Is that a gun in your purse or are you just happy to see me?
No, that’s not what a police officer said when he approached a woman near a Montgomery County, Md., high school the day after a gang-related stabbing in a supermarket parking lot a couple of miles away. A police gang unit suspected the high school would be the site for a retaliatory attack.
Seeking a photo ID from Edith Hernandez-Mendez, the officer reached out to grab her purse as she tried to pull it away. From the outside, the officer felt a solid heavy object that he recognized as the barrel of a semiautomatic pistol. He retrieved the gun and Hernandez-Mendez’s public school ID from her purse.
The 4th Circuit upheld the officer’s decision to frisk the young woman. Only there wasn’t a lot of clothing to frisk. On that mid-September day, Hernandez-Mendez was wearing a tank top and shorts, and carrying a purse. The officer knew gangs often depended on female members to tote their weaponry, because police were more likely to frisk males first.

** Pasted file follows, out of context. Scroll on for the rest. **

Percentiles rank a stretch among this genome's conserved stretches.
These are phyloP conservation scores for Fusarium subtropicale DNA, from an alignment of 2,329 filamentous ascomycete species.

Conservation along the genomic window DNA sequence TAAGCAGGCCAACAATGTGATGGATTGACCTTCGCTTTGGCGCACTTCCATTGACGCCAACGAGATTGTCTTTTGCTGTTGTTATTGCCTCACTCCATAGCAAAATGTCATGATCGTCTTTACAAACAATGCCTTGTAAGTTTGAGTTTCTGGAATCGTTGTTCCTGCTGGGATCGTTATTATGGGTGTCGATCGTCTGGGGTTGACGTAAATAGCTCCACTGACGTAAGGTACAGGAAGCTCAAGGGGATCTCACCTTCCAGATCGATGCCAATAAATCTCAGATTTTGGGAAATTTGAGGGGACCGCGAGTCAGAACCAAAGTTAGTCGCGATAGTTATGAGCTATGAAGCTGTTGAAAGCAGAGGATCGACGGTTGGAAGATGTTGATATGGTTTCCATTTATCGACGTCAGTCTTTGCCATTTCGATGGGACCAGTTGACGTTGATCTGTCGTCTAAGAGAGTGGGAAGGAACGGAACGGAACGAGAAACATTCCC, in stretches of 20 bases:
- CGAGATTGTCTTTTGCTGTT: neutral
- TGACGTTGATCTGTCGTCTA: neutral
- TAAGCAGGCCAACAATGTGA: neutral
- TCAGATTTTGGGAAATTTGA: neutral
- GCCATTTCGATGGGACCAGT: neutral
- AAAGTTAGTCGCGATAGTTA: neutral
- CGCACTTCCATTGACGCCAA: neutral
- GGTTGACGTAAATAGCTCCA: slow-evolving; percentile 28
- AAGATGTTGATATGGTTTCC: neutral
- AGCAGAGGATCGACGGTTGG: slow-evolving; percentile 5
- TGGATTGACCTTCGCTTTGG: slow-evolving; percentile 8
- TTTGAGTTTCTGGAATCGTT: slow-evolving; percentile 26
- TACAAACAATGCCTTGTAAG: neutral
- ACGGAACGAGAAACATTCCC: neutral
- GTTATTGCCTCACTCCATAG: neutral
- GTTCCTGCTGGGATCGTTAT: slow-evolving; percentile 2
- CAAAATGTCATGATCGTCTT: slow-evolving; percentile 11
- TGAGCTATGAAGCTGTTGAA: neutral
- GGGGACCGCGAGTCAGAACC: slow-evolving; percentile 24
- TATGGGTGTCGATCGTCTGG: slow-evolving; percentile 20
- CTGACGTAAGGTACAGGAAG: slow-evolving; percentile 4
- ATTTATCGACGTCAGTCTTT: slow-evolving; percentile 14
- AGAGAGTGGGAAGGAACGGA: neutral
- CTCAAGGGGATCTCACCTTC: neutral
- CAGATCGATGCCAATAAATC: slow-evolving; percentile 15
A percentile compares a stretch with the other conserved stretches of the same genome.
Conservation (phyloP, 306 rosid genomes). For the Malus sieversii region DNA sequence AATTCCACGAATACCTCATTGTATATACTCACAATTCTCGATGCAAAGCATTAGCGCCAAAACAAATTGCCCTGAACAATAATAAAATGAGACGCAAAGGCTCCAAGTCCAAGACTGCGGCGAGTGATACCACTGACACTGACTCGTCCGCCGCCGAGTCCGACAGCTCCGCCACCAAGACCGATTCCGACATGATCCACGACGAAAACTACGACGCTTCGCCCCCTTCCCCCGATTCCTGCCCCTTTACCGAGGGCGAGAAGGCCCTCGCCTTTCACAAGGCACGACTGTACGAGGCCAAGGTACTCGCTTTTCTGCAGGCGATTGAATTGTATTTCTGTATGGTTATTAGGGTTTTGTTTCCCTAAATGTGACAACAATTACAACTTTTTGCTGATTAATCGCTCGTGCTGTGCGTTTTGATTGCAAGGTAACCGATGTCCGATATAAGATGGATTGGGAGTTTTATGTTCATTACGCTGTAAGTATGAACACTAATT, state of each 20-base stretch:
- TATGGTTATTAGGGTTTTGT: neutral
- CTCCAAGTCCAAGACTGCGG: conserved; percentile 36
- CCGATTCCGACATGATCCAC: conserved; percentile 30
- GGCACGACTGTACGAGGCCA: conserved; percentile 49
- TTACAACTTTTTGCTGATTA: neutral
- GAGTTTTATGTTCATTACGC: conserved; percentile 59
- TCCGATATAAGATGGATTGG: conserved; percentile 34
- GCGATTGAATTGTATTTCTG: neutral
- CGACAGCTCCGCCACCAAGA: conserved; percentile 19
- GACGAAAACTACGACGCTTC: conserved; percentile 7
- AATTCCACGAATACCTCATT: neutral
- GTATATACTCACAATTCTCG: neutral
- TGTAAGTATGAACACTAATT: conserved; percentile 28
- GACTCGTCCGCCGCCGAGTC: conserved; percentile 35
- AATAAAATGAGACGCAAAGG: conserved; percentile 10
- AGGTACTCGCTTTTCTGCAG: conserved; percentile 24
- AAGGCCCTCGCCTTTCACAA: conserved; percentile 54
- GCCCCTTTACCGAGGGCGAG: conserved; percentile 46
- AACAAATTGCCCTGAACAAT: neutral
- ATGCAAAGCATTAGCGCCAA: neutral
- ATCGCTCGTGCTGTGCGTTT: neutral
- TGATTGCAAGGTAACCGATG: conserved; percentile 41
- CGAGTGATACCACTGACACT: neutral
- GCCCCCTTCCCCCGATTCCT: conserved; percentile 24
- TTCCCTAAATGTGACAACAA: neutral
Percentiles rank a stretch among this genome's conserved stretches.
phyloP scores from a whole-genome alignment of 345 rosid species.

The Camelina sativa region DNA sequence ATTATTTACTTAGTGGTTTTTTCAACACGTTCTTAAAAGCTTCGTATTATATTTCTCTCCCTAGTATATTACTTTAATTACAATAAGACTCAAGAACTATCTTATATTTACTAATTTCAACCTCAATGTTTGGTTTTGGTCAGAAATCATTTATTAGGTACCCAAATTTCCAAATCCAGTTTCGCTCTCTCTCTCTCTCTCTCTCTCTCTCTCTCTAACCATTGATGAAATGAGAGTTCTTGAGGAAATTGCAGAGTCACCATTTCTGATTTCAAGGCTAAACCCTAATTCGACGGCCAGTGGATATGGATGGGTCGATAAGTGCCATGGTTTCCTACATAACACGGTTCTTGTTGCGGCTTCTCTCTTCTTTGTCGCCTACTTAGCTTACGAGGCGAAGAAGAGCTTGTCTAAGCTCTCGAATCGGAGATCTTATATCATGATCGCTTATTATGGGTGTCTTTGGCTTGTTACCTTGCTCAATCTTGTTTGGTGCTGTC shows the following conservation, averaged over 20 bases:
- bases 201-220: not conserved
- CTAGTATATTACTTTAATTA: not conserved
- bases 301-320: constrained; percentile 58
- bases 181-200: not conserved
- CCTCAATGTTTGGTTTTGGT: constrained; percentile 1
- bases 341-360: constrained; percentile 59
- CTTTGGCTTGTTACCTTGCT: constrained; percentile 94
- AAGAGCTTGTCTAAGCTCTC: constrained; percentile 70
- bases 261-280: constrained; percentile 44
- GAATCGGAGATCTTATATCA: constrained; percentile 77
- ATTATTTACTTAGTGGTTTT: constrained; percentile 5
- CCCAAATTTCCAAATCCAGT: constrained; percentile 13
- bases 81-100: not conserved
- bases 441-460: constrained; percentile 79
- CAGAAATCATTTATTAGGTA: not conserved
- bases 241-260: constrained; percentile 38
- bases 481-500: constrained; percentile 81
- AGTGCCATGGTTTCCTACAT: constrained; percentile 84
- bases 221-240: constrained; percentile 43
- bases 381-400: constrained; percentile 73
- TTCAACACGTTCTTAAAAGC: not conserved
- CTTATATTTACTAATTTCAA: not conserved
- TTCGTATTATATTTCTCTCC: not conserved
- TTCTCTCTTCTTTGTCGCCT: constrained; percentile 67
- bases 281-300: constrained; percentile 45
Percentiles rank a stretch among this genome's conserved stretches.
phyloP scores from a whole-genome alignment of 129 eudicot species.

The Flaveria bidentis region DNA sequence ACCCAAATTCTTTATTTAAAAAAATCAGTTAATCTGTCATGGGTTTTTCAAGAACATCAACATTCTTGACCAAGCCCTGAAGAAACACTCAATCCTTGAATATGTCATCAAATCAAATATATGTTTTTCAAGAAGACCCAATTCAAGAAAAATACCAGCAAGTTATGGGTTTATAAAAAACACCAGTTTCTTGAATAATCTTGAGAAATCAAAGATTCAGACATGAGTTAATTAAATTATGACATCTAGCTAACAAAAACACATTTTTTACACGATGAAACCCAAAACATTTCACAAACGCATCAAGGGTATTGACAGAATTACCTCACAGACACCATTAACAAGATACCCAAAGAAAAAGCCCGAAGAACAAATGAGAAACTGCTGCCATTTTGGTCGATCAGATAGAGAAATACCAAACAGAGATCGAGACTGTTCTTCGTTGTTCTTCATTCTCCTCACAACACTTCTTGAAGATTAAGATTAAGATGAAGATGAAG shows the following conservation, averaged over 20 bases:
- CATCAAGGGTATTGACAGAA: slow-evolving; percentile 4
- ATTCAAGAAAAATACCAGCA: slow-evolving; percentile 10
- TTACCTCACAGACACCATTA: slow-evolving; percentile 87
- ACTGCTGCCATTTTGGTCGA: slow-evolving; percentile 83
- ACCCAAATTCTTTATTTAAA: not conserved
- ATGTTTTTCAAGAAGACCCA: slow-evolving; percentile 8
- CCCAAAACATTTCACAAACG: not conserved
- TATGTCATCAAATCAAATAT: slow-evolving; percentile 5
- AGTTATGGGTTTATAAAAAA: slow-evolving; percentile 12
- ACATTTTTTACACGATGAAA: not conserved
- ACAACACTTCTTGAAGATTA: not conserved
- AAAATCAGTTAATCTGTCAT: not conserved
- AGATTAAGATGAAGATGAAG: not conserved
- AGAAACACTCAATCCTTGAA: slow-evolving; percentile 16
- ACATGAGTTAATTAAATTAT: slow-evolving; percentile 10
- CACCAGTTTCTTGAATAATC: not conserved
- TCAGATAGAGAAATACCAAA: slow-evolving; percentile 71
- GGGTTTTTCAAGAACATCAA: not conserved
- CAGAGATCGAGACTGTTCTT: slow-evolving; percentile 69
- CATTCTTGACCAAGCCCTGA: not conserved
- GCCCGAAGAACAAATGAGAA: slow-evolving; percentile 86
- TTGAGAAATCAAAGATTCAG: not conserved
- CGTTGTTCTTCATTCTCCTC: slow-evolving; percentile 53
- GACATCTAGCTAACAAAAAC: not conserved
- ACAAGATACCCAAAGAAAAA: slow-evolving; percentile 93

The distinction between a pat down of the defendant’s clothing and a pat down of her purse “is not meaningful in this particular context,” wrote Judge Andre Davis. “Given her clothing, there were few places that she could conceal a weapon other than in her purse, making it objectively reasonable to frisk her purse in addition to her person,” Davis said. The court affirmed her firearm conviction.
The tip for the pistol-packing ladies: Plan to wear more, not less, if you want to make it harder for the police to get their hands on your purse.
By Deborah Elkins